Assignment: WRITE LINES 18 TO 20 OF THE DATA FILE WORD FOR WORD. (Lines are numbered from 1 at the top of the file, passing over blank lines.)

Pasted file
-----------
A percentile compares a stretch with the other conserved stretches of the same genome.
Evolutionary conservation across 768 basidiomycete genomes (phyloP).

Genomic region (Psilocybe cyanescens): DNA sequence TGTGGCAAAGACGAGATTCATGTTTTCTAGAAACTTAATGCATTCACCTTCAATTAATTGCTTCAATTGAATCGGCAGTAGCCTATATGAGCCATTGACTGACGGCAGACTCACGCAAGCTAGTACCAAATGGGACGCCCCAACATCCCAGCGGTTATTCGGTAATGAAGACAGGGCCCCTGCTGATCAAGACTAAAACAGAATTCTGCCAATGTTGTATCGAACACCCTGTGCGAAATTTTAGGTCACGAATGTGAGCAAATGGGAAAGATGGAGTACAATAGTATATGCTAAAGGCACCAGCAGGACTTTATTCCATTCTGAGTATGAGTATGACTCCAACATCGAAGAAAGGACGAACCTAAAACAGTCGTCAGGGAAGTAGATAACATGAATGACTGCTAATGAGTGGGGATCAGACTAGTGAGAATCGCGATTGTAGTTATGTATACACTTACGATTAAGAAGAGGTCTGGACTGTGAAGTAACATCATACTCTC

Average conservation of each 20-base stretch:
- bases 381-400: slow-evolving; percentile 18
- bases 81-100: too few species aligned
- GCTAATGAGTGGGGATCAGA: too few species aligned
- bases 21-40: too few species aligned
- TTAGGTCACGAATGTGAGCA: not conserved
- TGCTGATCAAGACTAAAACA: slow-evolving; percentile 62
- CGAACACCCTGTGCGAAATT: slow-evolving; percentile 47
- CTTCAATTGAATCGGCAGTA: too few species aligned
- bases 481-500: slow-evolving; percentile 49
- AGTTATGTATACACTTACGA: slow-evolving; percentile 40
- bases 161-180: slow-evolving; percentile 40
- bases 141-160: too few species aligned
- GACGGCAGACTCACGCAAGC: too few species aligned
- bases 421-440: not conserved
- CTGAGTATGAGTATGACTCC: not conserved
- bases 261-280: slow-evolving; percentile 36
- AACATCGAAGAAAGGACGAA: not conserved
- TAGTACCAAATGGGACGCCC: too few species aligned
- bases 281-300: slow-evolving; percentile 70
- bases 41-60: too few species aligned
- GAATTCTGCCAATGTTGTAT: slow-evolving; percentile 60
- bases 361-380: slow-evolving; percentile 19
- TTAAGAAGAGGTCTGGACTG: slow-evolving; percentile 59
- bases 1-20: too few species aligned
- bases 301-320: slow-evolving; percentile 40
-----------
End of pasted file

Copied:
- bases 421-440: not conserved
- CTGAGTATGAGTATGACTCC: not conserved
- bases 261-280: slow-evolving; percentile 36